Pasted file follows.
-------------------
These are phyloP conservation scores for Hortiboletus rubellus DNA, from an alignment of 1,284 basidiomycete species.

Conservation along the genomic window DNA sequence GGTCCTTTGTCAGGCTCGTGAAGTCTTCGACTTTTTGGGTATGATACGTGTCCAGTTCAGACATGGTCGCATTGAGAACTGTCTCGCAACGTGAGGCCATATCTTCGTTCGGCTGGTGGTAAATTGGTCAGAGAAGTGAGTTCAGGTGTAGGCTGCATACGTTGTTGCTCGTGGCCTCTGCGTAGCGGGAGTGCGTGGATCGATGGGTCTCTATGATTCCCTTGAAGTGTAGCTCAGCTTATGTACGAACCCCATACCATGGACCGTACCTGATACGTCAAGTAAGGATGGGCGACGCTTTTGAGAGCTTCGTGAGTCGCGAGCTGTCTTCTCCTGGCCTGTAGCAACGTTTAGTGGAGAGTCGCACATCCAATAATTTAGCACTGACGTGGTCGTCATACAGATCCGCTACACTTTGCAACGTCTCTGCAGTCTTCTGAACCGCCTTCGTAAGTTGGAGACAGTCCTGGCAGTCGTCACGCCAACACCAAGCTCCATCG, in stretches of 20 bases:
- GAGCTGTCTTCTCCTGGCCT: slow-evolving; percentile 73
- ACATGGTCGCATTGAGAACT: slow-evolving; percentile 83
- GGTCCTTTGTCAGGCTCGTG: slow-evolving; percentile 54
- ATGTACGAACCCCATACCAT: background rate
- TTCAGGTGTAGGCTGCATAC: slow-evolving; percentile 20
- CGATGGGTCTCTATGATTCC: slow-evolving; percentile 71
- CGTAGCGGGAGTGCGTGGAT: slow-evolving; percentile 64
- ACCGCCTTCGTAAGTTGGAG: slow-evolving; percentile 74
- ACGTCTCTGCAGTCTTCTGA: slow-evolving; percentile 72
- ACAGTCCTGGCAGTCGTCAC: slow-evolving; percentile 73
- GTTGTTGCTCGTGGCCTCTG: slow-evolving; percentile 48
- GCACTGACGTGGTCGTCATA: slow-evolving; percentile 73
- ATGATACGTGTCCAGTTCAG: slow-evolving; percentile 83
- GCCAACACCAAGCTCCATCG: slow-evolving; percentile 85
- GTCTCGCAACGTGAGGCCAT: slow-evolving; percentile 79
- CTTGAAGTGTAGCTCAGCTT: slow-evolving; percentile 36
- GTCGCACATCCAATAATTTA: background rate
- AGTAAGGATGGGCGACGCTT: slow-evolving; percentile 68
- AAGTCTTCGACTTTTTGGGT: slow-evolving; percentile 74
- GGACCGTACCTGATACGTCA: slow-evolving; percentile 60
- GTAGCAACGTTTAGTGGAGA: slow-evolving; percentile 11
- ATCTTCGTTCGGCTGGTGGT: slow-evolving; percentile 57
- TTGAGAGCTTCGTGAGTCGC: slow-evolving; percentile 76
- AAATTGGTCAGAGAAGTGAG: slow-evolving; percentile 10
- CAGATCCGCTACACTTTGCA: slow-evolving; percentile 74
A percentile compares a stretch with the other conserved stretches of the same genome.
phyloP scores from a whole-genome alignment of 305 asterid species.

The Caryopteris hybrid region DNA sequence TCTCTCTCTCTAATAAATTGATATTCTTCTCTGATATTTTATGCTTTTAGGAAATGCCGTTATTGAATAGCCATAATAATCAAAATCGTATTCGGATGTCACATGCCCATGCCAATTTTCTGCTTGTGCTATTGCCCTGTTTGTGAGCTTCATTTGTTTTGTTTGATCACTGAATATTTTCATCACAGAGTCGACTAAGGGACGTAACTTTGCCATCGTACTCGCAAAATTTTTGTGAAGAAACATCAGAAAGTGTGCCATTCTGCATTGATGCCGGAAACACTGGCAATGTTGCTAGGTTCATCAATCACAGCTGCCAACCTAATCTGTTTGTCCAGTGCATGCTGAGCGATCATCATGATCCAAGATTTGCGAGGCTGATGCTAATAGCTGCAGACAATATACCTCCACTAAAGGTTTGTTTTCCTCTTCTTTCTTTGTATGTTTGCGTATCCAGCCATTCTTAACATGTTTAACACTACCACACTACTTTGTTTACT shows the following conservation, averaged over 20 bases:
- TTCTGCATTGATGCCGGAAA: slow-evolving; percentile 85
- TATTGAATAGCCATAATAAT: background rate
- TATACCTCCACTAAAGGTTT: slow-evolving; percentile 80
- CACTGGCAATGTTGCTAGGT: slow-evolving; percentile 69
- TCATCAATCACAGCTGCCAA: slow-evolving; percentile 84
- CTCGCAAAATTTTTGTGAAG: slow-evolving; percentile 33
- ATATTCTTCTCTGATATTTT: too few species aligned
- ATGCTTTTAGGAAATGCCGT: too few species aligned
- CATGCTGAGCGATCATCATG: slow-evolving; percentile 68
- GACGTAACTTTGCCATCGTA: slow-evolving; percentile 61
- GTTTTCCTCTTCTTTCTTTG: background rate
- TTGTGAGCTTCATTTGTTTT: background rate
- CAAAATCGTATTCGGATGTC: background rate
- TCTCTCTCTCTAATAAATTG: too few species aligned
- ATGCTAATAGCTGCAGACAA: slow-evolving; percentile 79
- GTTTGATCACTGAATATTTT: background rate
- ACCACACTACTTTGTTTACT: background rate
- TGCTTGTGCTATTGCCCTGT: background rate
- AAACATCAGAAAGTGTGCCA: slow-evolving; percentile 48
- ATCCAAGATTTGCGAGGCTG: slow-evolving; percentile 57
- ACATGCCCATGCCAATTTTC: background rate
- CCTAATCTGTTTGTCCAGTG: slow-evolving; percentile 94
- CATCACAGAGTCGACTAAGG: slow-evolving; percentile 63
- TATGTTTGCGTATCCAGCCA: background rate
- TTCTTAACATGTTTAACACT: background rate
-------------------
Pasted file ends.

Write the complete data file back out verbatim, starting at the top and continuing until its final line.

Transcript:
These are phyloP conservation scores for Hortiboletus rubellus DNA, from an alignment of 1,284 basidiomycete species.

Conservation along the genomic window DNA sequence GGTCCTTTGTCAGGCTCGTGAAGTCTTCGACTTTTTGGGTATGATACGTGTCCAGTTCAGACATGGTCGCATTGAGAACTGTCTCGCAACGTGAGGCCATATCTTCGTTCGGCTGGTGGTAAATTGGTCAGAGAAGTGAGTTCAGGTGTAGGCTGCATACGTTGTTGCTCGTGGCCTCTGCGTAGCGGGAGTGCGTGGATCGATGGGTCTCTATGATTCCCTTGAAGTGTAGCTCAGCTTATGTACGAACCCCATACCATGGACCGTACCTGATACGTCAAGTAAGGATGGGCGACGCTTTTGAGAGCTTCGTGAGTCGCGAGCTGTCTTCTCCTGGCCTGTAGCAACGTTTAGTGGAGAGTCGCACATCCAATAATTTAGCACTGACGTGGTCGTCATACAGATCCGCTACACTTTGCAACGTCTCTGCAGTCTTCTGAACCGCCTTCGTAAGTTGGAGACAGTCCTGGCAGTCGTCACGCCAACACCAAGCTCCATCG, in stretches of 20 bases:
- GAGCTGTCTTCTCCTGGCCT: slow-evolving; percentile 73
- ACATGGTCGCATTGAGAACT: slow-evolving; percentile 83
- GGTCCTTTGTCAGGCTCGTG: slow-evolving; percentile 54
- ATGTACGAACCCCATACCAT: background rate
- TTCAGGTGTAGGCTGCATAC: slow-evolving; percentile 20
- CGATGGGTCTCTATGATTCC: slow-evolving; percentile 71
- CGTAGCGGGAGTGCGTGGAT: slow-evolving; percentile 64
- ACCGCCTTCGTAAGTTGGAG: slow-evolving; percentile 74
- ACGTCTCTGCAGTCTTCTGA: slow-evolving; percentile 72
- ACAGTCCTGGCAGTCGTCAC: slow-evolving; percentile 73
- GTTGTTGCTCGTGGCCTCTG: slow-evolving; percentile 48
- GCACTGACGTGGTCGTCATA: slow-evolving; percentile 73
- ATGATACGTGTCCAGTTCAG: slow-evolving; percentile 83
- GCCAACACCAAGCTCCATCG: slow-evolving; percentile 85
- GTCTCGCAACGTGAGGCCAT: slow-evolving; percentile 79
- CTTGAAGTGTAGCTCAGCTT: slow-evolving; percentile 36
- GTCGCACATCCAATAATTTA: background rate
- AGTAAGGATGGGCGACGCTT: slow-evolving; percentile 68
- AAGTCTTCGACTTTTTGGGT: slow-evolving; percentile 74
- GGACCGTACCTGATACGTCA: slow-evolving; percentile 60
- GTAGCAACGTTTAGTGGAGA: slow-evolving; percentile 11
- ATCTTCGTTCGGCTGGTGGT: slow-evolving; percentile 57
- TTGAGAGCTTCGTGAGTCGC: slow-evolving; percentile 76
- AAATTGGTCAGAGAAGTGAG: slow-evolving; percentile 10
- CAGATCCGCTACACTTTGCA: slow-evolving; percentile 74
A percentile compares a stretch with the other conserved stretches of the same genome.
phyloP scores from a whole-genome alignment of 305 asterid species.

The Caryopteris hybrid region DNA sequence TCTCTCTCTCTAATAAATTGATATTCTTCTCTGATATTTTATGCTTTTAGGAAATGCCGTTATTGAATAGCCATAATAATCAAAATCGTATTCGGATGTCACATGCCCATGCCAATTTTCTGCTTGTGCTATTGCCCTGTTTGTGAGCTTCATTTGTTTTGTTTGATCACTGAATATTTTCATCACAGAGTCGACTAAGGGACGTAACTTTGCCATCGTACTCGCAAAATTTTTGTGAAGAAACATCAGAAAGTGTGCCATTCTGCATTGATGCCGGAAACACTGGCAATGTTGCTAGGTTCATCAATCACAGCTGCCAACCTAATCTGTTTGTCCAGTGCATGCTGAGCGATCATCATGATCCAAGATTTGCGAGGCTGATGCTAATAGCTGCAGACAATATACCTCCACTAAAGGTTTGTTTTCCTCTTCTTTCTTTGTATGTTTGCGTATCCAGCCATTCTTAACATGTTTAACACTACCACACTACTTTGTTTACT shows the following conservation, averaged over 20 bases:
- TTCTGCATTGATGCCGGAAA: slow-evolving; percentile 85
- TATTGAATAGCCATAATAAT: background rate
- TATACCTCCACTAAAGGTTT: slow-evolving; percentile 80
- CACTGGCAATGTTGCTAGGT: slow-evolving; percentile 69
- TCATCAATCACAGCTGCCAA: slow-evolving; percentile 84
- CTCGCAAAATTTTTGTGAAG: slow-evolving; percentile 33
- ATATTCTTCTCTGATATTTT: too few species aligned
- ATGCTTTTAGGAAATGCCGT: too few species aligned
- CATGCTGAGCGATCATCATG: slow-evolving; percentile 68
- GACGTAACTTTGCCATCGTA: slow-evolving; percentile 61
- GTTTTCCTCTTCTTTCTTTG: background rate
- TTGTGAGCTTCATTTGTTTT: background rate
- CAAAATCGTATTCGGATGTC: background rate
- TCTCTCTCTCTAATAAATTG: too few species aligned
- ATGCTAATAGCTGCAGACAA: slow-evolving; percentile 79
- GTTTGATCACTGAATATTTT: background rate
- ACCACACTACTTTGTTTACT: background rate
- TGCTTGTGCTATTGCCCTGT: background rate
- AAACATCAGAAAGTGTGCCA: slow-evolving; percentile 48
- ATCCAAGATTTGCGAGGCTG: slow-evolving; percentile 57
- ACATGCCCATGCCAATTTTC: background rate
- CCTAATCTGTTTGTCCAGTG: slow-evolving; percentile 94
- CATCACAGAGTCGACTAAGG: slow-evolving; percentile 63
- TATGTTTGCGTATCCAGCCA: background rate
- TTCTTAACATGTTTAACACT: background rate